10. Michael "Schlefy" Schaefer was involved in a fatal BASE incident on Friday, December 29th due to an off-heading opening from a cliff in Arizona. Schlefy was a beloved staff member of Chicagoland Skydiving in Hinckley, IL. A memorial fund has been set up for Schlefy's young sister and the restof his family in Germany. The Schlefy Memorial Fund PO Box 758 Hinckley, IL 60520 Chicagoland Skydiving manifest@chicagolandskydiving.com www.skydive.com
  11. admin

    Skydiver hits power lines

    A QUEENSLAND skydiver has cheated death, sustaining only minor injuries when his parachute hit power lines. The experienced Townsville skydiver is expected to be released from hospital tomorrow after being treated for a chipped bone in his heel. Coral Sea Skydivers chief instructor Richard Pym said the skydiver misjudged the wind while attempting to parachute into Townsville's Bicentennial Park last night. The man missed the park, landing across the road near an industrial bin. Mr Pym said that during the landing the man's parachute hit power lines. The man is believed to be a Townsville builder who had completed 130 successful parachute jumps.
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    Canadian skydiver dies in Florida jump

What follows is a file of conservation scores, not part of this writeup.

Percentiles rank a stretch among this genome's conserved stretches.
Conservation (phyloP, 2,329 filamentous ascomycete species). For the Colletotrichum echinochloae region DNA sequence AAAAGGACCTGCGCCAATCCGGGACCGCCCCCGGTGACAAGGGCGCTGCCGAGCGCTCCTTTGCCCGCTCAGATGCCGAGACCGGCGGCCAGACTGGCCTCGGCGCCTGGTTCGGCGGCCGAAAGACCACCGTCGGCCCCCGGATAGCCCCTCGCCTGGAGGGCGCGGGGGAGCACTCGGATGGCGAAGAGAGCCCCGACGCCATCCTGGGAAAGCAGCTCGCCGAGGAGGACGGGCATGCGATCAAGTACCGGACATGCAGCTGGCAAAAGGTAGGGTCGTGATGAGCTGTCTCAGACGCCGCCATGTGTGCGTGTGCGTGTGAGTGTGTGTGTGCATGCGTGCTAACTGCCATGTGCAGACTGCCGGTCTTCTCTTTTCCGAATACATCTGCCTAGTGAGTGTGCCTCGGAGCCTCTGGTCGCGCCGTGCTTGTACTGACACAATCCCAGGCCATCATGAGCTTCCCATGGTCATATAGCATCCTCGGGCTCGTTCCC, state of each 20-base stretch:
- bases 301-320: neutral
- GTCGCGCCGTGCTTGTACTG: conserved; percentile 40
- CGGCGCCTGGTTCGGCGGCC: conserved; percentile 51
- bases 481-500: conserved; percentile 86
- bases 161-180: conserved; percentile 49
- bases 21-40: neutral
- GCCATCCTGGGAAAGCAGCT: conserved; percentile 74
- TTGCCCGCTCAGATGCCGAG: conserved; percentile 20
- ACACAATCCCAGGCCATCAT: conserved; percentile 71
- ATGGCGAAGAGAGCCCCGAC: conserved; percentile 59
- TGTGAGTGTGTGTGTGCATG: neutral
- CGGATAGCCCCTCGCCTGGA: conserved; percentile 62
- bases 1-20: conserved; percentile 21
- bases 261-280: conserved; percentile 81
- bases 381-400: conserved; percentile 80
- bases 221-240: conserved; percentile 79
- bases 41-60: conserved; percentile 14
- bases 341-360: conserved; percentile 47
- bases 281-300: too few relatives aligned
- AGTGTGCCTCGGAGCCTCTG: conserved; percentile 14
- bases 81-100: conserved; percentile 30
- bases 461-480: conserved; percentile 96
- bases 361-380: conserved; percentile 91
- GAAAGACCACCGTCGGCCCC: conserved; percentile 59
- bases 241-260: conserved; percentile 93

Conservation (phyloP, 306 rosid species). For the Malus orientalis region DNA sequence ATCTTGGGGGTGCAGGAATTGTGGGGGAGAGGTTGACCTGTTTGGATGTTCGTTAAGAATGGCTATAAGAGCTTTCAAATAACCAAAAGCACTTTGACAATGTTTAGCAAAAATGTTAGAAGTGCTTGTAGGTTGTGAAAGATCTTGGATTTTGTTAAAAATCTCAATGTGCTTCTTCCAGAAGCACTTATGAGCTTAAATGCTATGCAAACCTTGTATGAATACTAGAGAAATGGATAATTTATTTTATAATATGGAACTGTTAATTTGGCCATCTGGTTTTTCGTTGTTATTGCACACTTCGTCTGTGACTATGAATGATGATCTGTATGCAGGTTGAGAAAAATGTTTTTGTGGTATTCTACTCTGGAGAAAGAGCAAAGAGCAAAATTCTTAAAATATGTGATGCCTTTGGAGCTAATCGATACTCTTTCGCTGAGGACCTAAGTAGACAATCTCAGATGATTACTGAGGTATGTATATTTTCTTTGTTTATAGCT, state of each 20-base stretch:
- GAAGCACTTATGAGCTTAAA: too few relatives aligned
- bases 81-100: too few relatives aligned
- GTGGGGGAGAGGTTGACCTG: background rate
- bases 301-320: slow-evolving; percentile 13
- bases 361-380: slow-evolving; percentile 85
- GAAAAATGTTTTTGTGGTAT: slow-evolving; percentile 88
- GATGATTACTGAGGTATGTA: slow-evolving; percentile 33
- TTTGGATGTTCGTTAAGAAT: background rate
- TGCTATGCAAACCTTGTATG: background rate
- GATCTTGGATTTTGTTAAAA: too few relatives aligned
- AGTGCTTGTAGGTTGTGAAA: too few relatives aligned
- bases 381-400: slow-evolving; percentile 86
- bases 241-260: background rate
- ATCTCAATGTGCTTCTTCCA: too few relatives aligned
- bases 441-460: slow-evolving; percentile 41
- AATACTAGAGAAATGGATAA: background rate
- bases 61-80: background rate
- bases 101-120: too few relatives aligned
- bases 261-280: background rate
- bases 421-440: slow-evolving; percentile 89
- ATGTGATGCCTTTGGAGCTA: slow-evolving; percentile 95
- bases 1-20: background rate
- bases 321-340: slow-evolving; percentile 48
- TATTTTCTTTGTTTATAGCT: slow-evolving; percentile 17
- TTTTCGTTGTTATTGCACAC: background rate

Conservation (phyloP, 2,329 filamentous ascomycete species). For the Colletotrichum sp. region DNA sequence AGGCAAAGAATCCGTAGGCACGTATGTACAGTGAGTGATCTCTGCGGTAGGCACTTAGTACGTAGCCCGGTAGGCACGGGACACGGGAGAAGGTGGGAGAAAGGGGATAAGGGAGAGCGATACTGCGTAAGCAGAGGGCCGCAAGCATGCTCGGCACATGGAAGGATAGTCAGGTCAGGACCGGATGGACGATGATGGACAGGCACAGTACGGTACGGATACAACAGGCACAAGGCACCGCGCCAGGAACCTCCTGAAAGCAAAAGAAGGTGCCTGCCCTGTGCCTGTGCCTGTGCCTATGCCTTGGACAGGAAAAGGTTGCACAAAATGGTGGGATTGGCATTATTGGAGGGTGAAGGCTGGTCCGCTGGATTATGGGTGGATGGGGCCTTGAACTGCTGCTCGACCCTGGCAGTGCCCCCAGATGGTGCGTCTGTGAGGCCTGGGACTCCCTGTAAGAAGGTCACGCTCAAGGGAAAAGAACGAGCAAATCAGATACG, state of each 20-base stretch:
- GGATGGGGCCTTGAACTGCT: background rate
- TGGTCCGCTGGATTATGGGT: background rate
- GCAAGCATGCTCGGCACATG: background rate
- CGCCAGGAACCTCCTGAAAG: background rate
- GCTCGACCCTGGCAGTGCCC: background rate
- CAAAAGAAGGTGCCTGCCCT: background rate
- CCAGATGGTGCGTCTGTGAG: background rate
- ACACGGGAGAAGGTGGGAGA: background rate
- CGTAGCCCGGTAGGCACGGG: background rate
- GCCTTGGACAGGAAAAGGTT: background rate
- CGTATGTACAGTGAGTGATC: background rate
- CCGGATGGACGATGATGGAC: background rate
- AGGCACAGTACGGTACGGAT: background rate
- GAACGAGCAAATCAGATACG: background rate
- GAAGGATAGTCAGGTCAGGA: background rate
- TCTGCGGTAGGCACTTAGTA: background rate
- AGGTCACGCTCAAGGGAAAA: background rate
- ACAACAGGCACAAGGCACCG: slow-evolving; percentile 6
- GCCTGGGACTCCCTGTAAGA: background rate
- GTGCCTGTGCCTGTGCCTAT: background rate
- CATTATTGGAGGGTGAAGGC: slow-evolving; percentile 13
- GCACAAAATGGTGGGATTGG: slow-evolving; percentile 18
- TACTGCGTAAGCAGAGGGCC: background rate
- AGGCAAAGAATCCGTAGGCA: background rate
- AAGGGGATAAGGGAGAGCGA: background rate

DELAND, Fla. (CP-AP) - An experienced Canadian skydiver died after making a tricky high-speed turn too close to the ground, crashing into the pavement at a popular Florida skydiving centre. Stephane Drapeau, 30, from Beloeil, Que., was making a routine jump until he made the high-speed turn at an extremely low altitude as he approached the landing area at Skydive DeLand near the municipal airport. Drapeau had about 4,700 jumps before Friday's accident. DeLand Police Lieut. John Bradley said Drapeau slammed into a strip of pavement at a high speed causing massive injuries. ''He was wearing a helmet, but at times they can go as fast as 80 mph (130 km/h) when they make that turn,'' Bradley told the Canadian Press. ''His chute deployed properly ... His canopy probably collapsed or when he made the turn he was so close he just impaled the ground.'' Though the case is being treated as an accident, it has been turned over to the Federal Aviation Administration, Bradley added. If performed correctly, the manoeuvre brings skydivers in at a high rate of speed but allows for a horizontal glide about one metre off the ground, usually resulting in a soft landing, said Skydive DeLand General Manager Mike Johnston. ''He misjudged his landing,'' he said, also noting that Drapeau appeared to have made the manoeuvre too close to the ground. A pair of paramedics joined a skydiving doctor in treating Drapeau at the scene. He was flown by helicopter to Halifax Medical Center in nearby Daytona Beach, where he later died, police said. Just an hour-and-a-half before the fatal fall, a 42-year-old sky diver from Holland suffered a broken ankle after making a hard landing at Skydive DeLand, the Daytona Beach News Journal reported Saturday. Johnston said Drapeau was a frequent visitor to the popular DeLand skydiving spot, making the trip from Canada almost every winter. Although he didn't teach there, he was accredited to do so and worked for a parachute centre in Quebec, the Journal reported. Drapeau became the second person to die at Skydive DeLand in four months. Chantal Bonitto, a 31-year-old New Yorker, died Dec. 27 when her parachute failed. In April 1999, Beatrice Vanderpol, a 55-year-old French woman, also fell to her death because her parachute failed. A spokesperson for the Department of Foreign Affairs in Ottawa said Canadian officials are looking into the accident. ''We're in contact with our consulate in Miami and we are trying to find out more,'' Patrick Riel said. Drapeau's family has been notified and are being offered consular assistance, he said.